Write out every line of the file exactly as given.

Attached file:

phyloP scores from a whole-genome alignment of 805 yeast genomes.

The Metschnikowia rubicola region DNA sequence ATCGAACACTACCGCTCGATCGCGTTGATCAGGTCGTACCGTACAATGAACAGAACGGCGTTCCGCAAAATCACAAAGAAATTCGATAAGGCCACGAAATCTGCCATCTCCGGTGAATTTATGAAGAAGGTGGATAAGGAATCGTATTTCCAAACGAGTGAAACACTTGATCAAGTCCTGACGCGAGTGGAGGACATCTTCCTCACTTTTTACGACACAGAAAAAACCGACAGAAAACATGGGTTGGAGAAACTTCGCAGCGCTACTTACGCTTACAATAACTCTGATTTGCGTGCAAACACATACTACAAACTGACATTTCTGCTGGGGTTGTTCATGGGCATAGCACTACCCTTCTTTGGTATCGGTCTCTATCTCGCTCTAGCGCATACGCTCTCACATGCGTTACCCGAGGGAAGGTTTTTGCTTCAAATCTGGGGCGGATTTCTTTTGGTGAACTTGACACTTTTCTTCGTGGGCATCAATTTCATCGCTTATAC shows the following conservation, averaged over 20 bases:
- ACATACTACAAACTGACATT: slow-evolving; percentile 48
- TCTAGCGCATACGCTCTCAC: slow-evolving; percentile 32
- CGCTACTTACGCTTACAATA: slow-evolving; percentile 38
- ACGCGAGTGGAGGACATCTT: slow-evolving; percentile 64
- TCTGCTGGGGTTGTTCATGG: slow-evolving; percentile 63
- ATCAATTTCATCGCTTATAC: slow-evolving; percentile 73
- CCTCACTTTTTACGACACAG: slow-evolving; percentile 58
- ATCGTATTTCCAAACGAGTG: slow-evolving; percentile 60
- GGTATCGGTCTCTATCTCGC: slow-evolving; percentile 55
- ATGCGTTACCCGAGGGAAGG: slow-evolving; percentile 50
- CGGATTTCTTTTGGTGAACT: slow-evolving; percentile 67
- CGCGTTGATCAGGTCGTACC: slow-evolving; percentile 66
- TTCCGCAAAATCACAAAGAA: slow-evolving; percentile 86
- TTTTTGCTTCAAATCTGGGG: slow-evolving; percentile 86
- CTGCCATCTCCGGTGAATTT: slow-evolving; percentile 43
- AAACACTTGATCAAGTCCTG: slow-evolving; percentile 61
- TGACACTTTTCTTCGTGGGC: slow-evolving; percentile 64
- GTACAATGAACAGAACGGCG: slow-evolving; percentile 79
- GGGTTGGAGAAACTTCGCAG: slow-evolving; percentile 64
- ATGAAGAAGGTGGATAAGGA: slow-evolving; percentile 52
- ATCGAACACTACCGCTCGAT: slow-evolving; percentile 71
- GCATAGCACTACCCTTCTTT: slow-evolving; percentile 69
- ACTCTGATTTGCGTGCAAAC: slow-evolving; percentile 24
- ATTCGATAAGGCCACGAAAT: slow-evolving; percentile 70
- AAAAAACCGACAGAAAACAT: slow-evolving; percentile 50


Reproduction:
phyloP scores from a whole-genome alignment of 805 yeast genomes.

The Metschnikowia rubicola region DNA sequence ATCGAACACTACCGCTCGATCGCGTTGATCAGGTCGTACCGTACAATGAACAGAACGGCGTTCCGCAAAATCACAAAGAAATTCGATAAGGCCACGAAATCTGCCATCTCCGGTGAATTTATGAAGAAGGTGGATAAGGAATCGTATTTCCAAACGAGTGAAACACTTGATCAAGTCCTGACGCGAGTGGAGGACATCTTCCTCACTTTTTACGACACAGAAAAAACCGACAGAAAACATGGGTTGGAGAAACTTCGCAGCGCTACTTACGCTTACAATAACTCTGATTTGCGTGCAAACACATACTACAAACTGACATTTCTGCTGGGGTTGTTCATGGGCATAGCACTACCCTTCTTTGGTATCGGTCTCTATCTCGCTCTAGCGCATACGCTCTCACATGCGTTACCCGAGGGAAGGTTTTTGCTTCAAATCTGGGGCGGATTTCTTTTGGTGAACTTGACACTTTTCTTCGTGGGCATCAATTTCATCGCTTATAC shows the following conservation, averaged over 20 bases:
- ACATACTACAAACTGACATT: slow-evolving; percentile 48
- TCTAGCGCATACGCTCTCAC: slow-evolving; percentile 32
- CGCTACTTACGCTTACAATA: slow-evolving; percentile 38
- ACGCGAGTGGAGGACATCTT: slow-evolving; percentile 64
- TCTGCTGGGGTTGTTCATGG: slow-evolving; percentile 63
- ATCAATTTCATCGCTTATAC: slow-evolving; percentile 73
- CCTCACTTTTTACGACACAG: slow-evolving; percentile 58
- ATCGTATTTCCAAACGAGTG: slow-evolving; percentile 60
- GGTATCGGTCTCTATCTCGC: slow-evolving; percentile 55
- ATGCGTTACCCGAGGGAAGG: slow-evolving; percentile 50
- CGGATTTCTTTTGGTGAACT: slow-evolving; percentile 67
- CGCGTTGATCAGGTCGTACC: slow-evolving; percentile 66
- TTCCGCAAAATCACAAAGAA: slow-evolving; percentile 86
- TTTTTGCTTCAAATCTGGGG: slow-evolving; percentile 86
- CTGCCATCTCCGGTGAATTT: slow-evolving; percentile 43
- AAACACTTGATCAAGTCCTG: slow-evolving; percentile 61
- TGACACTTTTCTTCGTGGGC: slow-evolving; percentile 64
- GTACAATGAACAGAACGGCG: slow-evolving; percentile 79
- GGGTTGGAGAAACTTCGCAG: slow-evolving; percentile 64
- ATGAAGAAGGTGGATAAGGA: slow-evolving; percentile 52
- ATCGAACACTACCGCTCGAT: slow-evolving; percentile 71
- GCATAGCACTACCCTTCTTT: slow-evolving; percentile 69
- ACTCTGATTTGCGTGCAAAC: slow-evolving; percentile 24
- ATTCGATAAGGCCACGAAAT: slow-evolving; percentile 70
- AAAAAACCGACAGAAAACAT: slow-evolving; percentile 50